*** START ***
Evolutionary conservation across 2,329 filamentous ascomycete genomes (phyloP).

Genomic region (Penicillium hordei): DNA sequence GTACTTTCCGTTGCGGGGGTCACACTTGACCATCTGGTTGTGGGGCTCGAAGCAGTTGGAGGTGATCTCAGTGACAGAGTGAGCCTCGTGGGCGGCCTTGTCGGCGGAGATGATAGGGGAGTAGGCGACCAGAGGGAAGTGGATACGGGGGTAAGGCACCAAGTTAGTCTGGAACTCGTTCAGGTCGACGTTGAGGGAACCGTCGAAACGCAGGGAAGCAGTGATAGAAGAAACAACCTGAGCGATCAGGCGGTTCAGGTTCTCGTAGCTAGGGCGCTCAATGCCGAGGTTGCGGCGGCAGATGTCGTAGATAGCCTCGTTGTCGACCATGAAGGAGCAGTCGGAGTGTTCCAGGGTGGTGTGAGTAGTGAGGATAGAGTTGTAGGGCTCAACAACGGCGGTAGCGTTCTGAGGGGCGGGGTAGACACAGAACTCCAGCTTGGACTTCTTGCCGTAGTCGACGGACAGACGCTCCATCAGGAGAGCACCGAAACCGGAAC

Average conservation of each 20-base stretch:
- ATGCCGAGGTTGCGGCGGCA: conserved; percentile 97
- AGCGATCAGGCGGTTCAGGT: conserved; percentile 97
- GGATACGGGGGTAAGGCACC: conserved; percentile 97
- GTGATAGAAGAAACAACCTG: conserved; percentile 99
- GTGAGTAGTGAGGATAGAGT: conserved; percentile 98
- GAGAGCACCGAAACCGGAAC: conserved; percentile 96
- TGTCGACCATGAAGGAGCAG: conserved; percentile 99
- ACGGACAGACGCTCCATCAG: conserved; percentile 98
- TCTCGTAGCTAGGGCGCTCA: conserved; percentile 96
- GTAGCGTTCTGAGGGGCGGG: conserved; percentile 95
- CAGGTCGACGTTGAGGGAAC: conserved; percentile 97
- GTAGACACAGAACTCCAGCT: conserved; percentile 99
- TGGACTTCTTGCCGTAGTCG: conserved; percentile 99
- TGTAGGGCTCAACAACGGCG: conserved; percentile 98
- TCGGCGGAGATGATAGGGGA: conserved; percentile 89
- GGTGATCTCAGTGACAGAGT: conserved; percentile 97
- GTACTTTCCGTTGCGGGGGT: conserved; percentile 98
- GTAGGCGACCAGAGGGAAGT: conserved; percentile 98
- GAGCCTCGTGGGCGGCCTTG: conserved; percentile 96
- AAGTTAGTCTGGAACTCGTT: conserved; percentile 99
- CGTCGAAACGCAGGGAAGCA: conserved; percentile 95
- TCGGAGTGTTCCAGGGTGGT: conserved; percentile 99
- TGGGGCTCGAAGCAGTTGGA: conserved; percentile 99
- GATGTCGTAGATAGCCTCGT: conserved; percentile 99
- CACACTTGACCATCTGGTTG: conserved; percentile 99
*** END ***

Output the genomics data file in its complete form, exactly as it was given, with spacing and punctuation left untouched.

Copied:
Evolutionary conservation across 2,329 filamentous ascomycete genomes (phyloP).

Genomic region (Penicillium hordei): DNA sequence GTACTTTCCGTTGCGGGGGTCACACTTGACCATCTGGTTGTGGGGCTCGAAGCAGTTGGAGGTGATCTCAGTGACAGAGTGAGCCTCGTGGGCGGCCTTGTCGGCGGAGATGATAGGGGAGTAGGCGACCAGAGGGAAGTGGATACGGGGGTAAGGCACCAAGTTAGTCTGGAACTCGTTCAGGTCGACGTTGAGGGAACCGTCGAAACGCAGGGAAGCAGTGATAGAAGAAACAACCTGAGCGATCAGGCGGTTCAGGTTCTCGTAGCTAGGGCGCTCAATGCCGAGGTTGCGGCGGCAGATGTCGTAGATAGCCTCGTTGTCGACCATGAAGGAGCAGTCGGAGTGTTCCAGGGTGGTGTGAGTAGTGAGGATAGAGTTGTAGGGCTCAACAACGGCGGTAGCGTTCTGAGGGGCGGGGTAGACACAGAACTCCAGCTTGGACTTCTTGCCGTAGTCGACGGACAGACGCTCCATCAGGAGAGCACCGAAACCGGAAC

Average conservation of each 20-base stretch:
- ATGCCGAGGTTGCGGCGGCA: conserved; percentile 97
- AGCGATCAGGCGGTTCAGGT: conserved; percentile 97
- GGATACGGGGGTAAGGCACC: conserved; percentile 97
- GTGATAGAAGAAACAACCTG: conserved; percentile 99
- GTGAGTAGTGAGGATAGAGT: conserved; percentile 98
- GAGAGCACCGAAACCGGAAC: conserved; percentile 96
- TGTCGACCATGAAGGAGCAG: conserved; percentile 99
- ACGGACAGACGCTCCATCAG: conserved; percentile 98
- TCTCGTAGCTAGGGCGCTCA: conserved; percentile 96
- GTAGCGTTCTGAGGGGCGGG: conserved; percentile 95
- CAGGTCGACGTTGAGGGAAC: conserved; percentile 97
- GTAGACACAGAACTCCAGCT: conserved; percentile 99
- TGGACTTCTTGCCGTAGTCG: conserved; percentile 99
- TGTAGGGCTCAACAACGGCG: conserved; percentile 98
- TCGGCGGAGATGATAGGGGA: conserved; percentile 89
- GGTGATCTCAGTGACAGAGT: conserved; percentile 97
- GTACTTTCCGTTGCGGGGGT: conserved; percentile 98
- GTAGGCGACCAGAGGGAAGT: conserved; percentile 98
- GAGCCTCGTGGGCGGCCTTG: conserved; percentile 96
- AAGTTAGTCTGGAACTCGTT: conserved; percentile 99
- CGTCGAAACGCAGGGAAGCA: conserved; percentile 95
- TCGGAGTGTTCCAGGGTGGT: conserved; percentile 99
- TGGGGCTCGAAGCAGTTGGA: conserved; percentile 99
- GATGTCGTAGATAGCCTCGT: conserved; percentile 99
- CACACTTGACCATCTGGTTG: conserved; percentile 99